Physics and Engineering team to develop particle detector as part of international, multimillion-dollar grant

Jul 23, 2021 | Engineering and Science, Research, Students

Dr. Rakitha Beminiwattha, assistant professor of physics at Louisiana Tech University, and his team, which currently includes Yusuff Afeez Oluwatobi, doctoral engineering student, and Nirmal Bhusal, mechanical engineering senior, have begun developing a particle detection system as part of the Measurement of a Lepton-Lepton Electroweak Reaction Experiment (MOLLER) at the Thomas Jefferson National Accelerator Facility.

Team working on the grant planning.The MOLLER experiment, with principal funding supplied by the United States Department of Energy Office of Science, and other major sources of funding from the U.S. National Science Foundation, the Canadian Foundation for Innovation, and Research Manitoba, is an experiment designed to precisely measure the electron’s weak charge, a gauge of how much influence the weak force exerts on the electron. The crux of the experiment will be carried out through the Jefferson Lab’s Continuous Electron Beam Accelerator Facility, a Department of Energy Office of Science user facility.

For the experiment, polarized electrons will interact with electrons from atoms inside a liquid hydrogen target. Electrons that scatter from the target will be deflected by spectrometer magnets that will separate the electron-electron scattering signal events from background events, where the beam electrons scatter off of the protons rather than the electrons in the target. The signal events will be collected in state-of-the-art detector systems, a set of which will be designed by the Louisiana Tech team.

A member of the Jefferson Lab and an early member of the MOLLER project, Beminiwattha is a co-PI who authored the National Science Foundation portion of the grant to build a set of particle detectors at Louisiana Tech. He and his team began designing the groundwork for the project in June.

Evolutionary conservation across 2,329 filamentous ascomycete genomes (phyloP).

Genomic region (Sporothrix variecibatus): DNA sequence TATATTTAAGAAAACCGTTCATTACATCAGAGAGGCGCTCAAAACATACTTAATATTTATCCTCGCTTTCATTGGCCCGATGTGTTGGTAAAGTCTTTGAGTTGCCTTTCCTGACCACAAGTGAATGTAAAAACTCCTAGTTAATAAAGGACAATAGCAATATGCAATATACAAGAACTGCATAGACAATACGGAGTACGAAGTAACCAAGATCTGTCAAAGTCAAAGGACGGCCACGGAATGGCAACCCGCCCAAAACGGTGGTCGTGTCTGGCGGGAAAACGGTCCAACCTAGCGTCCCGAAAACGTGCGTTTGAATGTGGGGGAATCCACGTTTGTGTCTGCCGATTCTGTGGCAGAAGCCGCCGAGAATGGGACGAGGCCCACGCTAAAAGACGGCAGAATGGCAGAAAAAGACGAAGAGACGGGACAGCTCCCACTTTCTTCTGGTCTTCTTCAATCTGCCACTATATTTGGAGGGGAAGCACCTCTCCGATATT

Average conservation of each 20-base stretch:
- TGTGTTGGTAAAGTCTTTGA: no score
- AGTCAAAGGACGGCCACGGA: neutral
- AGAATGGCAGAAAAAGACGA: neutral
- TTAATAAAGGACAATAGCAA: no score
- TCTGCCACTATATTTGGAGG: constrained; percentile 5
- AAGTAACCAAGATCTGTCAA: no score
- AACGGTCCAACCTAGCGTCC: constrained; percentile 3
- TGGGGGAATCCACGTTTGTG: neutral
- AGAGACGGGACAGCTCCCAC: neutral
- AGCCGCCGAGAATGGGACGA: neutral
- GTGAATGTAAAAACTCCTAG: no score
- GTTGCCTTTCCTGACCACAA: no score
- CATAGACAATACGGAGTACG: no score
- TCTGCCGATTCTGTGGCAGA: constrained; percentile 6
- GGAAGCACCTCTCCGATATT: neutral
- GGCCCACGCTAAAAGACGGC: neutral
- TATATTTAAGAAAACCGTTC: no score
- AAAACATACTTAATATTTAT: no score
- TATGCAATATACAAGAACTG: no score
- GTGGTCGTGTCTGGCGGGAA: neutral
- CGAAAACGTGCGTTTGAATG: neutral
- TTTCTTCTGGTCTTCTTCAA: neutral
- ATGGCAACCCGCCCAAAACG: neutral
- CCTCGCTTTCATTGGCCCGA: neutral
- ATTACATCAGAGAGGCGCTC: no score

“I’ve very glad to get this opportunity and am looking forward to working, and more importantly, learning on this project,” Bhusal said. “I enjoy 3D modeling, and I’m excited to be working in SolidWorks Modeling to help design and build this particle detector.”

Oluwatobi, who selected Louisiana Tech for his doctoral studies specifically to work with Beminiwattha after reading his published research, said that he’s proud to be a part of the project and a member of the Louisiana Tech community.

“When I began looking for a doctoral program, my number one goal was to find a university with a high standard for research that would be relevant and impact my future career success. I joined Louisiana Tech’s Applied Physics program to become part of Dr. Beminiwattha’s research team. This project will help me improve my skills while working on a high-profile grant, and I look forward to bringing new ideas and value to the project while learning new things from the grant.

“From the moment I joined the program, the team has been good and friendly to me both academically and socially. I appreciate the support we’ve received from the school.”

As Beminiwattha, Oluwatobi, and Bhusal push forward with the design phase of the project, Beminiwattha will continue to recruit engineering and science students to work on CAD design and detector construction and testing.

“This is just the beginning of about decade for research that will design, build, commission, run, collect data, and publish results from the MOLLER experiment,” Beminiwattha said. “Louisiana Tech will play a significant role in this high-impact nuclear physics experiment.”

Overall, the MOLLER project will involve more than 100 nuclear physicists from more than 30 institutions across the United States and Canada, including graduate students and postdoctoral researchers.